by Erica Greil
During the last weekend of January, including the Feast Day of St.
Thomas Aquinas, the Dominican Volunteers had the opportunity to reflect on their call to service before returning for the second half of their ministry year. Graciously hosted by the Dominican Sisters of Peace at their motherhouse in St. Catharine, Kentucky, 13 volunteers gathered for Midyear Retreat in what has been called the “Kentucky Holy Land.”
In this pioneer area, there are the original American foundations of the Dominican friars (by Bishop Edward Fenwick in 1805), the Dominican sisters, Sisters of Loretto, Sisters of Charity at Nazareth, and the Trappist Abbey of Gethsemani. The long weekend started Wednesday with a tour and humorous history presentation given by Sister Elaine Des Rosiers, OP (Peace). Learning of the seven original Dominican sisters who responded to the call of their parish priest about 200 years ago was an incredible inspiration to these volunteers who now sacrifice salaries to serve their neighbors as examples of lay contemplatives in action.
Thursday was spent sharing stories of ministry and community.
Volunteers performed skits highlighting their successes and challenges, and then shared a reflection letter they had written to their pre-volunteer self. Laughter and tears were shared as volunteers were reminded that they are not alone in their experiences, but share community across the country with other volunteers. We also were able to meet several students from the next door St. Catharine College’s Dominican Young Adults group, welcomed by Sister Grace Simms, OP (Peace), their former campus minister.
Friday we were joined by Sister Connie Schoen, OP (Peace), and Fr. John Pitzer, OP (Southern Province), who facilitated two days of sessions which focused on the four Dominican pillars of prayer, community, study, and preaching. Volunteers were encouraged to contemplate their personal prayer timelines, develop ideas to extend community after the year is over, and each preached about the parable of Jesus and the Samaritan Woman. The facilitators surprised the group with a presentation of St. Dominic’s life with pictures from Spain, France, and Italy intermingled with pictures of the volunteers themselves in ministry.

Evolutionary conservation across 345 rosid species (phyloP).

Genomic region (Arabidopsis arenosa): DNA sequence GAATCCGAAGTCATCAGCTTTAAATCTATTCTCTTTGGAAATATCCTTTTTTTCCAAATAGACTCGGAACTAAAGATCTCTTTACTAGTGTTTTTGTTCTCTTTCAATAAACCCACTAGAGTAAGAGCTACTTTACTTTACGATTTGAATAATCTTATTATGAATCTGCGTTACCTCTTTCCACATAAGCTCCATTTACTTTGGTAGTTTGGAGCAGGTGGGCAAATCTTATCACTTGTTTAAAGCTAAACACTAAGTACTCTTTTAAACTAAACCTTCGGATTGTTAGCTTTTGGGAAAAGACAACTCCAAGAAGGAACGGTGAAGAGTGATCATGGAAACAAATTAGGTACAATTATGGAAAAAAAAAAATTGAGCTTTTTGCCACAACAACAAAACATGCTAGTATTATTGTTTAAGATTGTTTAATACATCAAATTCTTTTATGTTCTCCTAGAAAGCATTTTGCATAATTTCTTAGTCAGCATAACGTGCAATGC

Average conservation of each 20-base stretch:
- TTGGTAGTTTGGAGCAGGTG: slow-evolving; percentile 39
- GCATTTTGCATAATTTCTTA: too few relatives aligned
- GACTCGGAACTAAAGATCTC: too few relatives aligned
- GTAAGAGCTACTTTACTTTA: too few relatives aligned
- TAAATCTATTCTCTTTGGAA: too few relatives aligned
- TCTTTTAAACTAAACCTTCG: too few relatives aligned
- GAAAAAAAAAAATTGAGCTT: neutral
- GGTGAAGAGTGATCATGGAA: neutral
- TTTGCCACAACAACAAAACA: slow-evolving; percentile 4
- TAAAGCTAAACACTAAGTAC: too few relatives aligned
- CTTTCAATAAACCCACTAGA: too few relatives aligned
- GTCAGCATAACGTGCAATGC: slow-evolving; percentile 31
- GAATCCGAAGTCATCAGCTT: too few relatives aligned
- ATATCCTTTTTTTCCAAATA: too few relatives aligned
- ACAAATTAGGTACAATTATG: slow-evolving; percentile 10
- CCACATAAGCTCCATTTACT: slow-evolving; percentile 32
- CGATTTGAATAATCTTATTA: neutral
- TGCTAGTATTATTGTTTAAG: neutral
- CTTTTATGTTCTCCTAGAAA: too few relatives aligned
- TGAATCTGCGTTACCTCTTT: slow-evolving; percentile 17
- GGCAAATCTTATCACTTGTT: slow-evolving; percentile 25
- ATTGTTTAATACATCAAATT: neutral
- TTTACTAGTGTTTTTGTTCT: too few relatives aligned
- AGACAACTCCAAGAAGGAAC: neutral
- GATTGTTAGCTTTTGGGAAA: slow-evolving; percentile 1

Saturday morning allowed us to explore the countryside as we visited the Abbey of Gethsemani, the resting place and former residence of Thomas Merton. While we were unable to participate in prayer (mostly due to the fact that we were still sleeping when they started at 3:30 a.m.), we all had a chance to visit the chapel and explore the grounds, finding solitude among the graves of deceased brothers, the Stations of the Cross walkway, or contemplating the meaning of the Trappist motto, “God Alone.” The afternoon return to the motherhouse brought a Lifeframe and personal mission statement activity, enabling volunteers to consider how they approach the world. In the evening, Fr. John and Sister Connie led us in a Reconciliation and Eucharistic Adoration service in the Magdalene Chapel at St. Catharine’s.
Retreat ended Sunday morning with a Mass at the Sansbury Care Center, where we joined active and retired sisters in singing the Dominican Magnificat and all three verses of the Dominican Blessing.
St. Thomas Aquinas, OP, once said, “Better to illuminate than merely to shine, to deliver to others contemplated truths than merely to contemplate.” As the volunteers spent time learning about the Dominican pioneers of 200 years ago, they left to deliver their part of the Truth at the new frontiers of the faith in their ministries across the United States.
DVUSA also offers special thanks to Sister Diane Traffas, OP who spent hours with staff coordinating the logistics for the retreat.